Home Money British Fashion Council warns Shein’s planned £50bn IPO is a ‘major concern’ for the industry

British Fashion Council warns Shein’s planned £50bn IPO is a ‘major concern’ for the industry

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Concern: Major investors have warned that courting Shein smacks of desperation

Concern: Major investors have warned that courting Shein smacks of desperation

The British Fashion Council (BFC) has warned that Shein’s planned £50bn London listing is a “major concern” for the industry.

In a snub that could hit the Chinese online fashion giant’s efforts to court the City, the influential trade body said “questions remain” about the group’s controversial business practices.

Shein has been criticized for using suppliers who exploit low-paid garment workers in China to sell its clothes at bargain prices.

The BFC’s intervention comes at a critical time for Shein as it reportedly finalizes plans to include London in what would be the biggest IPO this year.

A backlash from the US equivalent of the BFC, the National Retail Federation, was one of the reasons Shein had to abandon its original plans to list in New York.

Shein is not part of the BFC, whose members include Mulberry, Burberry and Jimmy Choo, while its sponsors include River Island and Jigsaw.

The BFC did not comment on whether Shein would be allowed to join in the future.

Caroline Rush, chief executive of the trade body, said: “At a time when global fashion leaders are rightly focused on making our sector more socially, environmentally and economically sustainable, the government is courting Shein to to be listed on the London Stock Exchange, and Shein’s decision to do so is of great concern to UK fashion designers and retailers.

“While we appreciate that Shein has committed to meeting acceptable industry standards, questions remain and remain about the ethics and sustainability of a business model and supply chain that consistently undermines British designers and retailers. must be answered.”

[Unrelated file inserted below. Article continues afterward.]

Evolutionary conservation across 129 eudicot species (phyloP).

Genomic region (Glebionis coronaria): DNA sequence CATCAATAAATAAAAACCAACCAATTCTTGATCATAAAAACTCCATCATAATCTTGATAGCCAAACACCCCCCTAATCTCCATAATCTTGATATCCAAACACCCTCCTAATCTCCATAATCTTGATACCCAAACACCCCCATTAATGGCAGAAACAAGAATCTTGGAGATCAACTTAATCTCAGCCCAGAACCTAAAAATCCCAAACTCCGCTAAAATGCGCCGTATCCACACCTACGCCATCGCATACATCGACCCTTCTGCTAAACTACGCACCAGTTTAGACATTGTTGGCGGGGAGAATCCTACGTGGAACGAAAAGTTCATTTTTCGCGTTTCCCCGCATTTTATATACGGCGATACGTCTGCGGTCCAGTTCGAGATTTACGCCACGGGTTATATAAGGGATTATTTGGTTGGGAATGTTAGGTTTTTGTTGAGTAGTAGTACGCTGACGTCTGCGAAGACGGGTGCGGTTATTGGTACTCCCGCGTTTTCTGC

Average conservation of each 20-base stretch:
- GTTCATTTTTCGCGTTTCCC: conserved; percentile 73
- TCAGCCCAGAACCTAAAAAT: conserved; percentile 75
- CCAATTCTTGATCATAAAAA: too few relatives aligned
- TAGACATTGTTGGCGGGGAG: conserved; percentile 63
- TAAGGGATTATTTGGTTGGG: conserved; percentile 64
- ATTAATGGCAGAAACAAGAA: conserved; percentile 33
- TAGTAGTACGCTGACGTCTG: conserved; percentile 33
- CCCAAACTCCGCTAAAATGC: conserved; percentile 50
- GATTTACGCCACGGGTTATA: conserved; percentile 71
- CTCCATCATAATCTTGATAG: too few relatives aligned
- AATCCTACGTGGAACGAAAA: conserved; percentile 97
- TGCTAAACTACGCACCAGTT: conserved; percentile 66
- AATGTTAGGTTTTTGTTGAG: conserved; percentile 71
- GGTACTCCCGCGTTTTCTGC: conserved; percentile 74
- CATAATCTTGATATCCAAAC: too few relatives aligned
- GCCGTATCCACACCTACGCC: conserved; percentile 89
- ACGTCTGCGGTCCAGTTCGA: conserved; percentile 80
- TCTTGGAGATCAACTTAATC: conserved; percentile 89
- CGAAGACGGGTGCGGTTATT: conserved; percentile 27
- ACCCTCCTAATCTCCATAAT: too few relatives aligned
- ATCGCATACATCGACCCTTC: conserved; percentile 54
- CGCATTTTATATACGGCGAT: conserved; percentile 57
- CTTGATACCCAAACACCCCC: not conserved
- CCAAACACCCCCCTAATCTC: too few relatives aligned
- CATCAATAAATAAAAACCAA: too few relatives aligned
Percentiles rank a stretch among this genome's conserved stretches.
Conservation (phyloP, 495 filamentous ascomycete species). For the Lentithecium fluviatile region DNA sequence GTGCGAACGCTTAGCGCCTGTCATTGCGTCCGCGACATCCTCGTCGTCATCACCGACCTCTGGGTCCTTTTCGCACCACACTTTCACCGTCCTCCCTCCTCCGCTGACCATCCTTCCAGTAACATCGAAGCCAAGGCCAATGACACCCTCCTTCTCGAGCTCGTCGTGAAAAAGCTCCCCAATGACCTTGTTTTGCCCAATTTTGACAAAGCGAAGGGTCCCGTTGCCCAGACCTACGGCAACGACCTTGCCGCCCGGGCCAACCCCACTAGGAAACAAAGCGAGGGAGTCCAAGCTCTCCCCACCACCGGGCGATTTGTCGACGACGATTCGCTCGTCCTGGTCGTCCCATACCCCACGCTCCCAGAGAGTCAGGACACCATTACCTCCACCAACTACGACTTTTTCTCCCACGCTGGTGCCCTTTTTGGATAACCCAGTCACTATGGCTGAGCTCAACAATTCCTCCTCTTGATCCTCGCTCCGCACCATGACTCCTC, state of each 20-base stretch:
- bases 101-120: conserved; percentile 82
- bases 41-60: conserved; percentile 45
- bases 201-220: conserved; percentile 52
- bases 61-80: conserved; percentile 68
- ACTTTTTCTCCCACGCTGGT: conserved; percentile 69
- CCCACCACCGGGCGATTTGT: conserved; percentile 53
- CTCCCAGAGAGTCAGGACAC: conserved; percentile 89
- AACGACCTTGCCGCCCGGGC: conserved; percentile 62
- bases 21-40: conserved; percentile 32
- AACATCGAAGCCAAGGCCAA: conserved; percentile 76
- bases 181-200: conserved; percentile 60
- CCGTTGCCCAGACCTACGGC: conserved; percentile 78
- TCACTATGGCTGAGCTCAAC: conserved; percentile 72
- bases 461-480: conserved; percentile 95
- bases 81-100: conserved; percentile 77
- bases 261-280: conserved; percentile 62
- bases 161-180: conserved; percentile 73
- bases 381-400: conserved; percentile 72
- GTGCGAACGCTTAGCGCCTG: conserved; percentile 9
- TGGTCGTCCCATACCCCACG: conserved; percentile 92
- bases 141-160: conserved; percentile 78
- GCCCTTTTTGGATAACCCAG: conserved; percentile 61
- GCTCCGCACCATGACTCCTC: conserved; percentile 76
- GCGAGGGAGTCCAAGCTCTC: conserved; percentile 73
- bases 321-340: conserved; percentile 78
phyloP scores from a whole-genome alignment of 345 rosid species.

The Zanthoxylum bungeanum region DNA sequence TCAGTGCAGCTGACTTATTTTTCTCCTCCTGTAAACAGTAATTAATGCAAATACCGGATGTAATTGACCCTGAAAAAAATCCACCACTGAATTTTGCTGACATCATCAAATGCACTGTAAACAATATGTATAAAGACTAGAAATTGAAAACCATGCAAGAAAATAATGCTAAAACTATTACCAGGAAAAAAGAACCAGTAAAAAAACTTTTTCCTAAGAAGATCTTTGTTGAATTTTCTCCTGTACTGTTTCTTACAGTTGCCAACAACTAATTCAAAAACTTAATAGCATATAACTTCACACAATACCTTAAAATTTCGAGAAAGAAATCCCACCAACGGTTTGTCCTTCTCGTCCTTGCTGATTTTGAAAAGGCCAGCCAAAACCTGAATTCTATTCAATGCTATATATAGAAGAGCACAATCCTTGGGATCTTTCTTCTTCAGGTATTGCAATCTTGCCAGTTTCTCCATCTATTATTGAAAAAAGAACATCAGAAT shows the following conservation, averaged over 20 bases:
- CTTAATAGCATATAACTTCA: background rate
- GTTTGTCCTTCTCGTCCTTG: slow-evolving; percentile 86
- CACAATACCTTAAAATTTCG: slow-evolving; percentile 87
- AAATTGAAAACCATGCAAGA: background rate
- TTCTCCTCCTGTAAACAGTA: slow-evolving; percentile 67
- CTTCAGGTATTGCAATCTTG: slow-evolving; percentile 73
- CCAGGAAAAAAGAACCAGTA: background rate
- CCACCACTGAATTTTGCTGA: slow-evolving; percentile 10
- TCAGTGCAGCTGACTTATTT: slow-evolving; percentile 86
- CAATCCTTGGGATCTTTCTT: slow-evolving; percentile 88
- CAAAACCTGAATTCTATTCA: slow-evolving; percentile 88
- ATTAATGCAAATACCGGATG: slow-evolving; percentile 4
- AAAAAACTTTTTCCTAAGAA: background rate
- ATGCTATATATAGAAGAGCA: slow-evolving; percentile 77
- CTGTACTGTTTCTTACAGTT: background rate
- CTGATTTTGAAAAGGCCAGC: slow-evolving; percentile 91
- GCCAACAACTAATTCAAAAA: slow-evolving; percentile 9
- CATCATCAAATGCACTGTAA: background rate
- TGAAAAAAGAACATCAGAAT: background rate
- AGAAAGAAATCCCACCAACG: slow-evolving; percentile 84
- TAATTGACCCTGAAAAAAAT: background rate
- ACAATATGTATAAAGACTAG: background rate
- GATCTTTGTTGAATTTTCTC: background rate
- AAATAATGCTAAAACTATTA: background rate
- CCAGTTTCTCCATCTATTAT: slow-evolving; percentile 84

The BFC wants the Government to do more to support an ethical fashion economy and commit to strengthening regulation of the clothing market. Ministers must act to “ensure a level playing field for all businesses in the sector”, Rush said.

High Street retailers are also unhappy that Shein can avoid hefty customs duties as it ships directly to online shoppers from China.

Due to its size, the Chinese group would automatically join the ranks of the FTSE 100 alongside other British fashion staples such as M&S and Frasers Group.

Many in the City have been hoping it will revive the troubled stock market, which has grappled with an exodus of companies and a dearth of blockbuster listings.

But major investors have warned the LSE that courting Shein smacks of desperation.

Shein hired top PR firms and joined the British Retail Consortium in a bid to win over the business community.

President Donald Tang has also met Chancellor Jeremy Hunt and discussed a list with the Labor Party in recent weeks.

A Shein spokesperson said: “Shein is investing millions of pounds in strengthening governance and compliance across our supply chain.”

The spokesperson said regular audits of suppliers show “constant improvement in performance and compliance” and that includes ensuring workers are paid “fairly.”

Shein is headquartered in Singapore, but its main manufacturing operations are in China.

As a result, it needs approval from Beijing regulators to list its shares in London.

They blocked Shein’s plans to float in New York amid worsening US-China relations.

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